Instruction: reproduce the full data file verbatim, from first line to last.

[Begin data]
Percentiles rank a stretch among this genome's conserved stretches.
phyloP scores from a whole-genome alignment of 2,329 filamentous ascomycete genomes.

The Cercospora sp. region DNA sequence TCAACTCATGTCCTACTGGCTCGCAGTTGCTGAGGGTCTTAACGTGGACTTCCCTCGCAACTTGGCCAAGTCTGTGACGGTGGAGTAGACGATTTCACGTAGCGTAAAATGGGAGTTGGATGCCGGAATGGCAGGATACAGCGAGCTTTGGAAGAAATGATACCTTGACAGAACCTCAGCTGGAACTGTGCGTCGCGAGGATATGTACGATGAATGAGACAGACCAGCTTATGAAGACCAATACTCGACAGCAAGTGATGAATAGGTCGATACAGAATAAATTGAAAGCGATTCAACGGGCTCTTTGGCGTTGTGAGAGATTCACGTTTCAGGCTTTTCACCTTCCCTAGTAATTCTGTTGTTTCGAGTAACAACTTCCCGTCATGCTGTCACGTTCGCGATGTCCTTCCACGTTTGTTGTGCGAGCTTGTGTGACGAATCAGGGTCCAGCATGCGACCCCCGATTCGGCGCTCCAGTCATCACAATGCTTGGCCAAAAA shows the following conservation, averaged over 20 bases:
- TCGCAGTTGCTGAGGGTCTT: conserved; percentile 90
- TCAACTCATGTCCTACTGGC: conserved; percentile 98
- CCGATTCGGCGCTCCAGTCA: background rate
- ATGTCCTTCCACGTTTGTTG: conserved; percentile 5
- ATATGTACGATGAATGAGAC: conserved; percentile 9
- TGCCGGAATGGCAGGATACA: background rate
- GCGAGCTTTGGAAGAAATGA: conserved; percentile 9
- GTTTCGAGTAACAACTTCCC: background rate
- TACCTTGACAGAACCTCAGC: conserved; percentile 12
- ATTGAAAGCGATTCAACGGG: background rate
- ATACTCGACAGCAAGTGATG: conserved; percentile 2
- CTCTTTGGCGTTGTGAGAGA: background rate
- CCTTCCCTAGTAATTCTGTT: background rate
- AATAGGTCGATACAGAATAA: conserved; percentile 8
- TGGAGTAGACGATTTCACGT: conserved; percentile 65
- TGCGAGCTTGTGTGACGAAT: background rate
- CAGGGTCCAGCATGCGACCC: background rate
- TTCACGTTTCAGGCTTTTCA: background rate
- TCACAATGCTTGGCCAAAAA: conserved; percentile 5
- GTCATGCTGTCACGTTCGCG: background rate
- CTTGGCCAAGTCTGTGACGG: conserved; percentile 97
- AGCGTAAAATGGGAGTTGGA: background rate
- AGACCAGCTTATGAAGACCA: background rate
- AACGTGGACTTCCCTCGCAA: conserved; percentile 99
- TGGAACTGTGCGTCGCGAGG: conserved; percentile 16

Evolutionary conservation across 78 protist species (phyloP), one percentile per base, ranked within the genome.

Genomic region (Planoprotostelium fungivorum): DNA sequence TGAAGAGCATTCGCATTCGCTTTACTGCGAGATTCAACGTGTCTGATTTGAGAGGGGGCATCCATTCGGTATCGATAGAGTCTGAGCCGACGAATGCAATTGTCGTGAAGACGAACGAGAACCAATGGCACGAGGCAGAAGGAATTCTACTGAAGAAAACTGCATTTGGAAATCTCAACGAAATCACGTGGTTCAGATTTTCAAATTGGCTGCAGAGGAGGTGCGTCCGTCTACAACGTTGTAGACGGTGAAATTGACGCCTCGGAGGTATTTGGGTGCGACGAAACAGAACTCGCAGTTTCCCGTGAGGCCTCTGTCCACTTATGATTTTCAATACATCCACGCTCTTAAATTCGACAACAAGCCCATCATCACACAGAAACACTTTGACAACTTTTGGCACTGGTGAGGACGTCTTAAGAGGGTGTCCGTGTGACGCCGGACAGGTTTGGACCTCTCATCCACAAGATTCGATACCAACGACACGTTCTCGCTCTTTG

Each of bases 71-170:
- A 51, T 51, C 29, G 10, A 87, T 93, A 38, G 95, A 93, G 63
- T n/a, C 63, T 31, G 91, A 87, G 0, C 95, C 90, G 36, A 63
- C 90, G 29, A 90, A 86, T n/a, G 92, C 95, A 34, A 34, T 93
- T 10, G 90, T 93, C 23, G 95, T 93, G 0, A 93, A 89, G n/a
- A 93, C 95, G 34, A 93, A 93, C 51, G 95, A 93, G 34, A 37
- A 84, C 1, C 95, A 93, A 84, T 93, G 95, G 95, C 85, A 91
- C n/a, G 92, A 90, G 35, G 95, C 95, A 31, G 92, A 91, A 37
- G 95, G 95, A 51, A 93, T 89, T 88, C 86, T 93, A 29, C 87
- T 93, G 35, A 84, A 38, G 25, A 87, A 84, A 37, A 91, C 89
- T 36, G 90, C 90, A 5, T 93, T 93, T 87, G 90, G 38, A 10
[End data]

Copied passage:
Percentiles rank a stretch among this genome's conserved stretches.
phyloP scores from a whole-genome alignment of 2,329 filamentous ascomycete genomes.

The Cercospora sp. region DNA sequence TCAACTCATGTCCTACTGGCTCGCAGTTGCTGAGGGTCTTAACGTGGACTTCCCTCGCAACTTGGCCAAGTCTGTGACGGTGGAGTAGACGATTTCACGTAGCGTAAAATGGGAGTTGGATGCCGGAATGGCAGGATACAGCGAGCTTTGGAAGAAATGATACCTTGACAGAACCTCAGCTGGAACTGTGCGTCGCGAGGATATGTACGATGAATGAGACAGACCAGCTTATGAAGACCAATACTCGACAGCAAGTGATGAATAGGTCGATACAGAATAAATTGAAAGCGATTCAACGGGCTCTTTGGCGTTGTGAGAGATTCACGTTTCAGGCTTTTCACCTTCCCTAGTAATTCTGTTGTTTCGAGTAACAACTTCCCGTCATGCTGTCACGTTCGCGATGTCCTTCCACGTTTGTTGTGCGAGCTTGTGTGACGAATCAGGGTCCAGCATGCGACCCCCGATTCGGCGCTCCAGTCATCACAATGCTTGGCCAAAAA shows the following conservation, averaged over 20 bases:
- TCGCAGTTGCTGAGGGTCTT: conserved; percentile 90
- TCAACTCATGTCCTACTGGC: conserved; percentile 98
- CCGATTCGGCGCTCCAGTCA: background rate
- ATGTCCTTCCACGTTTGTTG: conserved; percentile 5
- ATATGTACGATGAATGAGAC: conserved; percentile 9
- TGCCGGAATGGCAGGATACA: background rate
- GCGAGCTTTGGAAGAAATGA: conserved; percentile 9
- GTTTCGAGTAACAACTTCCC: background rate
- TACCTTGACAGAACCTCAGC: conserved; percentile 12
- ATTGAAAGCGATTCAACGGG: background rate
- ATACTCGACAGCAAGTGATG: conserved; percentile 2
- CTCTTTGGCGTTGTGAGAGA: background rate
- CCTTCCCTAGTAATTCTGTT: background rate
- AATAGGTCGATACAGAATAA: conserved; percentile 8
- TGGAGTAGACGATTTCACGT: conserved; percentile 65
- TGCGAGCTTGTGTGACGAAT: background rate
- CAGGGTCCAGCATGCGACCC: background rate
- TTCACGTTTCAGGCTTTTCA: background rate
- TCACAATGCTTGGCCAAAAA: conserved; percentile 5
- GTCATGCTGTCACGTTCGCG: background rate
- CTTGGCCAAGTCTGTGACGG: conserved; percentile 97
- AGCGTAAAATGGGAGTTGGA: background rate
- AGACCAGCTTATGAAGACCA: background rate
- AACGTGGACTTCCCTCGCAA: conserved; percentile 99
- TGGAACTGTGCGTCGCGAGG: conserved; percentile 16

Evolutionary conservation across 78 protist species (phyloP), one percentile per base, ranked within the genome.

Genomic region (Planoprotostelium fungivorum): DNA sequence TGAAGAGCATTCGCATTCGCTTTACTGCGAGATTCAACGTGTCTGATTTGAGAGGGGGCATCCATTCGGTATCGATAGAGTCTGAGCCGACGAATGCAATTGTCGTGAAGACGAACGAGAACCAATGGCACGAGGCAGAAGGAATTCTACTGAAGAAAACTGCATTTGGAAATCTCAACGAAATCACGTGGTTCAGATTTTCAAATTGGCTGCAGAGGAGGTGCGTCCGTCTACAACGTTGTAGACGGTGAAATTGACGCCTCGGAGGTATTTGGGTGCGACGAAACAGAACTCGCAGTTTCCCGTGAGGCCTCTGTCCACTTATGATTTTCAATACATCCACGCTCTTAAATTCGACAACAAGCCCATCATCACACAGAAACACTTTGACAACTTTTGGCACTGGTGAGGACGTCTTAAGAGGGTGTCCGTGTGACGCCGGACAGGTTTGGACCTCTCATCCACAAGATTCGATACCAACGACACGTTCTCGCTCTTTG

Each of bases 71-170:
- A 51, T 51, C 29, G 10, A 87, T 93, A 38, G 95, A 93, G 63
- T n/a, C 63, T 31, G 91, A 87, G 0, C 95, C 90, G 36, A 63
- C 90, G 29, A 90, A 86, T n/a, G 92, C 95, A 34, A 34, T 93
- T 10, G 90, T 93, C 23, G 95, T 93, G 0, A 93, A 89, G n/a
- A 93, C 95, G 34, A 93, A 93, C 51, G 95, A 93, G 34, A 37
- A 84, C 1, C 95, A 93, A 84, T 93, G 95, G 95, C 85, A 91
- C n/a, G 92, A 90, G 35, G 95, C 95, A 31, G 92, A 91, A 37
- G 95, G 95, A 51, A 93, T 89, T 88, C 86, T 93, A 29, C 87
- T 93, G 35, A 84, A 38, G 25, A 87, A 84, A 37, A 91, C 89
- T 36, G 90, C 90, A 5, T 93, T 93, T 87, G 90, G 38, A 10